Do you have separated abs after pregnancy?

DIASTASIS RECTI (DR)


What is DR?

Many of us may, or may not, have heard about this term. For those who have not, Diastasis Recti is the medical term for separation of your abdominal muscles, specifically, the Rectus Abdominis, which also means, separation of your 6 packs into left and right. Let’s call it DR for short.


How does a woman get DR?

DR is common among women and usually starts to develop during pregnancy and persists on after delivery. If not diagnosed or identified, condition may worsen that may then cause several other problems, such as backache, pelvic floor strain, prolapse of organs in the lower abdominals, deterioration of posture, muscle imbalances and other aches and pains.


Do I have DR?

DR can be identified with a simple test. You may lie on your back with your hips and knees bent with feet resting on floor, place tip of fingers perpendicular to your tummy above your belly button in a vertical position. Apply gentle pressure to allow your fingers sink slightly into your tummy. If you have DR, you should be able to feel a gap between your 6 packs. To confirm, lift your head up, as if to perform a sit-up. It is a positive sign when you feel the soft tissue beneath your fingers pushes your fingers out – this indicates that the muscles are not in synced and it cannot contract properly as it should. A normal or strong abdominal muscle should allow your fingers to deepen into your tummy without the feeling of the gap, and a sit-up should shrink your tummy, not bloat it up further. If this sounds complicated, just visit your physician or physiotherapist to help you.


What should I do?

If you suspect that you have DR, visit your physician or a physiotherapist to get confirmation. Do not attempt to perform any DIY exercises at home as the wrong exercises may generate pressure on different parts of your body and may cause more problems to your body rather than fixing the only problem.

What will the physiotherapist do?

The physiotherapist will perform a similar test mentioned – physiotherapists are trained professionally to touch, feel and assessed any abnormalities in the body. They will explain to you if you do or do not have DR, how bad is the gap, assess your muscle contractions, pelvic floor and core muscles. They will then craft a rehabilitative exercise program and any necessary therapeutic treatments, according to their findings.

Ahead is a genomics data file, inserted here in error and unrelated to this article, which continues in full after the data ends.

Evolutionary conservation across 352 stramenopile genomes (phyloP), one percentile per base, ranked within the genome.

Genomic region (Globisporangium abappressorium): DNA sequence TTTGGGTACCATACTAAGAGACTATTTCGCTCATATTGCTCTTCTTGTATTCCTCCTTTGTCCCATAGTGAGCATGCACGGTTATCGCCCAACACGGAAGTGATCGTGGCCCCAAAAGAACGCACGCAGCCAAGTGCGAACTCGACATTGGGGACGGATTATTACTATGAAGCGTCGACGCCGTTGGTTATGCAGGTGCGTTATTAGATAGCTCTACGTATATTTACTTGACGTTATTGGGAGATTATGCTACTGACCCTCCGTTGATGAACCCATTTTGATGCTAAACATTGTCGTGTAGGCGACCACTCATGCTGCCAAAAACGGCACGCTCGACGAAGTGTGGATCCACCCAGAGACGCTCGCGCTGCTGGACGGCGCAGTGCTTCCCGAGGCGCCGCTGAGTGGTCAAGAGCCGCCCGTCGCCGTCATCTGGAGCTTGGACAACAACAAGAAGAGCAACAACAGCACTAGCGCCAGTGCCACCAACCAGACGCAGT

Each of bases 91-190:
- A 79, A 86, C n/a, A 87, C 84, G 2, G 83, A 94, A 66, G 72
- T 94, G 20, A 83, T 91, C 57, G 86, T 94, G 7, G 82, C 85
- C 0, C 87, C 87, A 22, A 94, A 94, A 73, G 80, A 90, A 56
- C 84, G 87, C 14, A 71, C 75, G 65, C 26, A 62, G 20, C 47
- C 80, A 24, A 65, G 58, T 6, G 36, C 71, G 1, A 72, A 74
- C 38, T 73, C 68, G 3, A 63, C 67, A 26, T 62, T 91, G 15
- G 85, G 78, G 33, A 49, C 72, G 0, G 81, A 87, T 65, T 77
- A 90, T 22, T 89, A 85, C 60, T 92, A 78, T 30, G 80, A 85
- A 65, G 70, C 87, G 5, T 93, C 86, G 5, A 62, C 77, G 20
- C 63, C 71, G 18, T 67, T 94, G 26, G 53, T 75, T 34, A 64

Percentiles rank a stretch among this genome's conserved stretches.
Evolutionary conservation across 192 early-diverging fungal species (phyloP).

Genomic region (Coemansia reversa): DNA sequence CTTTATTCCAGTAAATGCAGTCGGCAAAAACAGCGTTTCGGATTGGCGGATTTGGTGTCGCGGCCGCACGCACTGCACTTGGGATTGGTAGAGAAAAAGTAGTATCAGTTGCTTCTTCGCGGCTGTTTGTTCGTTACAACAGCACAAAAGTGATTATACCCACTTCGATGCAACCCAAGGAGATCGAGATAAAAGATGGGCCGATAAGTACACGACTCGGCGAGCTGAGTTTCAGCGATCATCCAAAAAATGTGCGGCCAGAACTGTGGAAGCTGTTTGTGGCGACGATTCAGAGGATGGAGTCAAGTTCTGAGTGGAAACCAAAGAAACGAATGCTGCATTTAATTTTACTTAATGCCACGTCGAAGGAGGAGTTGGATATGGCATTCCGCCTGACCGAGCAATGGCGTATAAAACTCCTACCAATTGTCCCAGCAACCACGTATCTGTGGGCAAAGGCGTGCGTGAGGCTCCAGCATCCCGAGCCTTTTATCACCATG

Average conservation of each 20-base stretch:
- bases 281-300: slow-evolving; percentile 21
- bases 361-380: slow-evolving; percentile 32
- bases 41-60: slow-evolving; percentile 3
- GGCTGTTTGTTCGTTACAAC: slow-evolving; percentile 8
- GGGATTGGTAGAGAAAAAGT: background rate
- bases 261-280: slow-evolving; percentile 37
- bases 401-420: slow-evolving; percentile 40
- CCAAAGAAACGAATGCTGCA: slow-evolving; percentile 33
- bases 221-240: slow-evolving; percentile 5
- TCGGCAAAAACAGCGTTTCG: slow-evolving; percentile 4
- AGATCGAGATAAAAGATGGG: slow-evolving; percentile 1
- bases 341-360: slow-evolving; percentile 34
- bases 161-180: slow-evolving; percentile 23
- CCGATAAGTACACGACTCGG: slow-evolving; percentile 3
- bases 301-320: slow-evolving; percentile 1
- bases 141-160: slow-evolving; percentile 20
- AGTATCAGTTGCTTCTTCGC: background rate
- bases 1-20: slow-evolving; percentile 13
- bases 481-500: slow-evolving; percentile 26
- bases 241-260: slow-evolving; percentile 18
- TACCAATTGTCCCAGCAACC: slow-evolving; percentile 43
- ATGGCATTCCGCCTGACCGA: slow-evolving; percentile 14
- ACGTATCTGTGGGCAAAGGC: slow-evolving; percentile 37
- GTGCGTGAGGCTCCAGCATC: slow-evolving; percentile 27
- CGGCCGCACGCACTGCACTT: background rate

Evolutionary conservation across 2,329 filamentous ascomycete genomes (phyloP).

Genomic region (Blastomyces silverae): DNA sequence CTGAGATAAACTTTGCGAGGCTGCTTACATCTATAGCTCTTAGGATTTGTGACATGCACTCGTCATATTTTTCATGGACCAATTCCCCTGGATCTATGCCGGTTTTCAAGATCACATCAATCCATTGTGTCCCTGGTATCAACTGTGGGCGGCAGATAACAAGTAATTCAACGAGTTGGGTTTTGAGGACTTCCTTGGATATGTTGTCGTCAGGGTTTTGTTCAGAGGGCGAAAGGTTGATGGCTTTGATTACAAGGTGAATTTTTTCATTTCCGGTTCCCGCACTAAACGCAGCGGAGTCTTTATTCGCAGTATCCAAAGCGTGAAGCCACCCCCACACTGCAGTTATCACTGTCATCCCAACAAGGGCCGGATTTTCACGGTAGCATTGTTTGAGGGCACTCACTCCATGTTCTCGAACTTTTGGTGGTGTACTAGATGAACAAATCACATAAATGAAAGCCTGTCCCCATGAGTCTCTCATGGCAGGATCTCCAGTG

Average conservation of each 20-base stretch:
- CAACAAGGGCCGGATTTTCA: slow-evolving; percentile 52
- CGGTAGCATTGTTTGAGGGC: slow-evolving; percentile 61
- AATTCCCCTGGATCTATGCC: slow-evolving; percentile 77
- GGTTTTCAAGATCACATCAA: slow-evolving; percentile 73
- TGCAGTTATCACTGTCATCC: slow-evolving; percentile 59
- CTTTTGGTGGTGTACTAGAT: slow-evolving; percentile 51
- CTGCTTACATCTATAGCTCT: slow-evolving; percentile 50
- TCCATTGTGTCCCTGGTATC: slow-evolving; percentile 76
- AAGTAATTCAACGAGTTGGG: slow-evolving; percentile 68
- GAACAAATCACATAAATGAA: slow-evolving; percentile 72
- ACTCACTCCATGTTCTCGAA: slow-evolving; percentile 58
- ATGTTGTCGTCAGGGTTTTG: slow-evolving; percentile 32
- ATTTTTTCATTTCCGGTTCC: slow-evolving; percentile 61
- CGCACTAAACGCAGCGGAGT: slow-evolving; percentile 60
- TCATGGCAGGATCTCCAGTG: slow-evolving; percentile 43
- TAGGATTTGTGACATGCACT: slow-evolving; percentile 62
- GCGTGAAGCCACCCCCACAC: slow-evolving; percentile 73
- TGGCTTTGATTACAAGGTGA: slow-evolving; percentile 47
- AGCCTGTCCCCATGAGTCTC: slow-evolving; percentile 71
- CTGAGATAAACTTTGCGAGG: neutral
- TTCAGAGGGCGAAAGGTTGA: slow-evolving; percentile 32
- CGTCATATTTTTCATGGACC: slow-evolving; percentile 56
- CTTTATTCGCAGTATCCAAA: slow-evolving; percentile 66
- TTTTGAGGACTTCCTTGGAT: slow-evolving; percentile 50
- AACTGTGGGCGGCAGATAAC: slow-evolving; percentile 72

The exercises prescribed, and advices given by the physiotherapists are customised to individuals. Exercises should be practiced on your own once every day until the next visit with your physiotherapist. A visit of at least twice a week is necessary to ensure close monitoring and good progress.


Does exercises really help?

Exercises, mainly targeting core strengthening and other exercises for abdominal muscles, has been proven to reduce the risk of a bad DR when performed during pregnancy. Hence, reducing the risk of persistent backache after delivery and other complications. However, it is never too late to start exercising after delivery, but duration of recovery might be lengthened as more damage has been done.


I heard that you can undergo a surgery to repair DR.

Yes, there are surgical intervention known in the hospital settings. However, surgeries will not get your abdominal strength back. Muscle strength are only achieved through exercises and constant training. A surgical intervention is only necessary if your DR is severe or if you have multiple complications. Even after surgery, you should still visit a physiotherapist to rehabilitate your core and pelvic floor strength, improve flexibility, scar management, posture and ergonomic education, and get some functional training done.

DR requires the mother to work closely with their physiotherapist to understand their own condition and to appreciate the exercise training that she has to go through, to obtain a good progress of recovery. A properly-guided recovery training is important to help prevent physical problems as the mother ages.

If you would like to join a community of mothers who had encountered the same problem and would like to know more, we are discussing these issues in the Women Wellness Blueprint (WWB) workshop that is happening in Kuala Lumpur. You may visit www.flexmobstudios.com/wwb or contact us for more details.


Article by,

Lavinia Chew,

Physiotherapist,

Founder of Flexmob Studios.


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